Interview: Tialla Rising

Heeeey guys! Today I’m doing something a bit different. You will not see this very often, so look closely and memorize every single word like it depends on your life.

A friend and fellow teen author, Tialla Rising, shares with us a few things about herself and her writing journey.

Tia

1)      What inspired you to write your first book?

My laptop wallpaper.  For real – I had this photo of a huge rock mass sitting in a lake surrounded by trees.  It was absolutely enchanting, and I loved to just look at it and imagine everything else surrounding it.  I imagined a girl swimming in the water, thought of an awesome sentence to describe it, and wrote it down.  That one sentence no longer exists, but it spurned the rest of the story.

2)      Do you have a specific writing style?

I prefer to write in first-person point of view.  I just feel like I can get inside main character’s head so much easier that way.  Also, I will not hesitate to use repetition, sentence fragments, and modern allusions if it accurately conveys the point I’m trying to make.  I’ve heard that people have enjoyed how I write, so I must be doing something right. 😉

3)      How did you come up with the title for HOLDING THE FUTURE HOSTAGE?

Honestly…I don’t know.  I was in the middle of writing a chapter, and my mind wandered to what the whole story was about.  I was contemplating what had happened, and where it would head.  Then BAM – the title hit me.  It was definitely an epiphany!

4)      Is there a message in your novel that you want readers to grasp?

I hope that my book strongly conveys the importance of relying on others.  In this modern world, so many characters (especially heroines) are portrayed as completely independent – that they don’t need anyone else; they can take care of everything on their own – and they’re viewed as “weak” if they can’t.  That’s just not realistic.  We absolutely need other people to rely on – especially when we are going through trials.  We can’t make it on our own.  Virginia, my main character, gets herself out of several scrapes, and is a great fighter, but she works best when others are helping her.  People need to realize that not only do they NEED other people for support, but it is ADVISABLE to lean on others.  Our strength fails us time and time again.

5)      Are experiences based on someone you know, or events in your own life? How about characters?

No, not really.  I live a pretty quiet life – I rarely travel and my life hasn’t really been threatened before (as opposed to the bazillion times Virginia almost dies in HTFH).  My adventures come from books – writing and reading them.  So to answer the first question, no, the experiences are not based on others or events of my life.  However, for characters, Bryan is most definitely based off my older brother.  The relationship between him and Virginia very closely resembles the relationship I have with my big brother.  My brother isn’t near the geek that Bryan is, but a LOT of the others things are similar.  In fact, when he was first reading my book, he incredulously asked, “What, are you trying to make me a geek??”  Haha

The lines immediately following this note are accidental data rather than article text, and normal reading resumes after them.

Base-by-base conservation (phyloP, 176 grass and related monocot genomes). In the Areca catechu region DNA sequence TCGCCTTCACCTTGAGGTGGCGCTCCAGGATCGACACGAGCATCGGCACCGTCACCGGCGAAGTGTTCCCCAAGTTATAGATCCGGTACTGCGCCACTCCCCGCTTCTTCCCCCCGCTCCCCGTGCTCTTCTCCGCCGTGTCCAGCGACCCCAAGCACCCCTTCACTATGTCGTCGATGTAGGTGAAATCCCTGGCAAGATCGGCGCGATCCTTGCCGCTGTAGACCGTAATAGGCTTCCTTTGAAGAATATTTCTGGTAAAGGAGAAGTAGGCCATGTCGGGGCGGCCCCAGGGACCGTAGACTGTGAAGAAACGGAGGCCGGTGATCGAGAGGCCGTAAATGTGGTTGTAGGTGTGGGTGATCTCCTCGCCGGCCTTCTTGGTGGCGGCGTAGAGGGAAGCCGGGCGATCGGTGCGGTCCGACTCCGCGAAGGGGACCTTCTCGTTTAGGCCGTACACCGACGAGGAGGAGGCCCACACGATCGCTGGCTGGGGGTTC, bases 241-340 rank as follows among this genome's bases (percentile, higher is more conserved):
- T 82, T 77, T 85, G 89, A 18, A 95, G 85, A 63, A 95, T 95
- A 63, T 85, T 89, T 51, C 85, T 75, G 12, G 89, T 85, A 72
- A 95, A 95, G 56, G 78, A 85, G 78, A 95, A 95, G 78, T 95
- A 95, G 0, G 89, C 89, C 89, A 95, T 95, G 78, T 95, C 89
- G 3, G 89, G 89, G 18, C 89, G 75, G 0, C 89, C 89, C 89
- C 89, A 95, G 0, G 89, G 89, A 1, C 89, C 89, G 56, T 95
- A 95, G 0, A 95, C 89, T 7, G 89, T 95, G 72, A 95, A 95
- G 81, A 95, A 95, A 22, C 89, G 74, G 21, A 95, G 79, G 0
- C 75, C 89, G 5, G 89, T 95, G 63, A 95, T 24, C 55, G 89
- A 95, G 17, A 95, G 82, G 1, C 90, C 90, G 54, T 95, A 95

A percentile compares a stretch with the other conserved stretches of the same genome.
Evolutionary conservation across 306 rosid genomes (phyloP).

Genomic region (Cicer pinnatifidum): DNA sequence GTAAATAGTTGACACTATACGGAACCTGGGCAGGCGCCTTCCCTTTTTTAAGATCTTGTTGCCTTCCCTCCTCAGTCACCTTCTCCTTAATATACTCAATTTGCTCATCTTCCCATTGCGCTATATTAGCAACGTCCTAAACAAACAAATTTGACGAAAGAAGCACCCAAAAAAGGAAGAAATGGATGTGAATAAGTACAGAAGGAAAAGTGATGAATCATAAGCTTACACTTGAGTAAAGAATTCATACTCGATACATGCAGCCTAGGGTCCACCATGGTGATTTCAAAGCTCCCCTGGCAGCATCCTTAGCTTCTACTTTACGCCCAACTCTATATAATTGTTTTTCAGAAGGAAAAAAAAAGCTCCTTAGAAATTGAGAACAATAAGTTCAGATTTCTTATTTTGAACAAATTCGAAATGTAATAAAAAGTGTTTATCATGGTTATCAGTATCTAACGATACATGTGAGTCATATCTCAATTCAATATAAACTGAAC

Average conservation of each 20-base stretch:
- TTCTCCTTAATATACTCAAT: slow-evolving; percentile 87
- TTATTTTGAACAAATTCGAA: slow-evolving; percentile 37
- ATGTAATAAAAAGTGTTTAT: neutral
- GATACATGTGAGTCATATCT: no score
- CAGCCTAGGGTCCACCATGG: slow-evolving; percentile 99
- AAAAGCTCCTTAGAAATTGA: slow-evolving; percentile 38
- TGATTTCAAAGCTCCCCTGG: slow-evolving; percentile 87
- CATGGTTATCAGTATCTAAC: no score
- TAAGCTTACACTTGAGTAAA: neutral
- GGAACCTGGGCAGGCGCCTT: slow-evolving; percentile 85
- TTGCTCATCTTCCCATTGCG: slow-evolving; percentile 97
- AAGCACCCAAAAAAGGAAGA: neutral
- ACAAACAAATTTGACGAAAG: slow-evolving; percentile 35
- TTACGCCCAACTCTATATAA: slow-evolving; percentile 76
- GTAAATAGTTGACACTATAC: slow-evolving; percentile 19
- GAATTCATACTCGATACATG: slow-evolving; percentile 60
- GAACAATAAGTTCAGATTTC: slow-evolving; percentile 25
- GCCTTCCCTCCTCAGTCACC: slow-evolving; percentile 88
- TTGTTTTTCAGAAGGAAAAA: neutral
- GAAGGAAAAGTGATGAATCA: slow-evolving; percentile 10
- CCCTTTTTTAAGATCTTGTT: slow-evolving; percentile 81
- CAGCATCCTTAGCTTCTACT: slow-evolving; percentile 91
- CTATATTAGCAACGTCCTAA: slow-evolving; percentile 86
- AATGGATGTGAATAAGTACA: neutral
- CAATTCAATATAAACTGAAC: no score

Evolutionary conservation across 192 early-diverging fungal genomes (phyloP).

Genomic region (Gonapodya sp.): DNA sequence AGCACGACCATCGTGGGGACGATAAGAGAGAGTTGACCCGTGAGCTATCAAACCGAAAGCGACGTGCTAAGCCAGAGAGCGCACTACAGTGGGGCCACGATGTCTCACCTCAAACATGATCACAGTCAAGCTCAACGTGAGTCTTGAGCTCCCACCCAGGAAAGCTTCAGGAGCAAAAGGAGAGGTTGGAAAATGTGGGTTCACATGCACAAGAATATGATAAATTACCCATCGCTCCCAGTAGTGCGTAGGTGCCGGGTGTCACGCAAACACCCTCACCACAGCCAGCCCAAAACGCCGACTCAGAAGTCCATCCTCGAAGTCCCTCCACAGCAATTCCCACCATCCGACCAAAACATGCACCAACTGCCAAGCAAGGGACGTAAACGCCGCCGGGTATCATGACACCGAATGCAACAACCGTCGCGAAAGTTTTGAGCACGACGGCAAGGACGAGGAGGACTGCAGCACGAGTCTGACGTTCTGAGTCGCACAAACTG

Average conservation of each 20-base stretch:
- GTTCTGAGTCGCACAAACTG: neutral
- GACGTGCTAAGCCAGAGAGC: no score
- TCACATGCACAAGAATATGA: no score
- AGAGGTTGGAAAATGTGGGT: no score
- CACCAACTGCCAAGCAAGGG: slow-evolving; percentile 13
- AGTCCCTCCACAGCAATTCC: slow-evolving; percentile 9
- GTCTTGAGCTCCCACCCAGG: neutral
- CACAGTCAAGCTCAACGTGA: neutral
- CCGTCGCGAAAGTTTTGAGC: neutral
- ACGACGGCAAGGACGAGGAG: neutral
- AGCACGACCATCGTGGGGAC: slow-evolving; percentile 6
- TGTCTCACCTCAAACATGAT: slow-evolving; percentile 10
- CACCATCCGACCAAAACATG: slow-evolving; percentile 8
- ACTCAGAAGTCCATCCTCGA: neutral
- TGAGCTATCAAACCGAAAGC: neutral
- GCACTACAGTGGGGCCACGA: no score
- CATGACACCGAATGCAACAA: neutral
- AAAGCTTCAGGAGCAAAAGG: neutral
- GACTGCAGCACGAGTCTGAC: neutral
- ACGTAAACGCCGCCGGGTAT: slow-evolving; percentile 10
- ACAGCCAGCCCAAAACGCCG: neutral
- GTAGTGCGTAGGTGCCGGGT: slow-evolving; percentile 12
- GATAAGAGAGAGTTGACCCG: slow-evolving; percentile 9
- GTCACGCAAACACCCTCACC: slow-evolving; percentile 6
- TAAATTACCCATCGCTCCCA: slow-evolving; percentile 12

6)      What books have influenced your life most?

-The Inheritance Cycle by Christopher Paolini

-The Auralia Thread by Jeffrey Overstreet

-Jane Eyre by Charlotte Bronte

-Nancy Drew Mysteries

-The Lord of the Rings by J.R.R Tolkien

-Mere Christianity by C.S. Lewis

7)      If you had to choose, which writer would you want to meet (past or present), and what would you say to them?

C.S. Lewis.  I am absolutely awed by Lewis.  His ability to explain salvation and God’s gift to us just floors me.  It’s just so…simple.  He can explain it so marvelously, and in such a way that the reader is convinced beyond a doubt that what he says is true.  He was truly gifted in SO many ways.  I would ask him to explain his theory about Mere Christianity – mainly because I love that book and would love to hear the author summarize it.

I know you said which “writer,” meaning one, but I would also LOVE to meet Jeffrey Overstreet.  His books are so beautifully woven; the stories are incredible, and the characters are fantastic.  Each character has their own story, and are so well developed that you begin to like all of them – you even sympathize with the villains.  He is truly the best author I have come across, and he definitely inspired me to keep improving my writing.  I highly recommend reading his books!  If I met him…well…I would ask him to sign my copy of his books.  I would also ask him where he draws his inspiration and imaginings from.  And I might possibly ask him what the deal is with Auralia and Cal-Raven at the end of “The Ale Boy’s Feast,” and whatever happened to poor Emeriene. (You’ll have to read the books to get that one. 😉 )

8)      What book are you reading now?

“Touching the Clouds,” by Bonnie Leon.

9)      What are your current projects? Can you clue us in on anything hush-hush about it?

I am currently writing my second book.  It is NOT a sequel to “Holding the Future Hostage,” but it does involve the main characters.  I mainly say it is not a sequel because the first book does not depend on it in any way.  I am about 255 pages into it, and I think I’m about ¼ of the way through…perhaps a bit more.  I will clue you in on something hush-hush (which I suppose won’t be hush-hush anymore!): it is about Shawn, my wannabe gangster from “Holding the Future Hostage.”  Get excited, people!

10)   If you had to do it all over again, would you change anything in HTFH?

I would probably do some minor re-writing in the 1st quarter to make it more fluid, but that would be it.  People love HTFH (which has definitely pleasantly shocked me!), so I don’t really want to change anything else about it.

11)   How did you become interested in writing and when?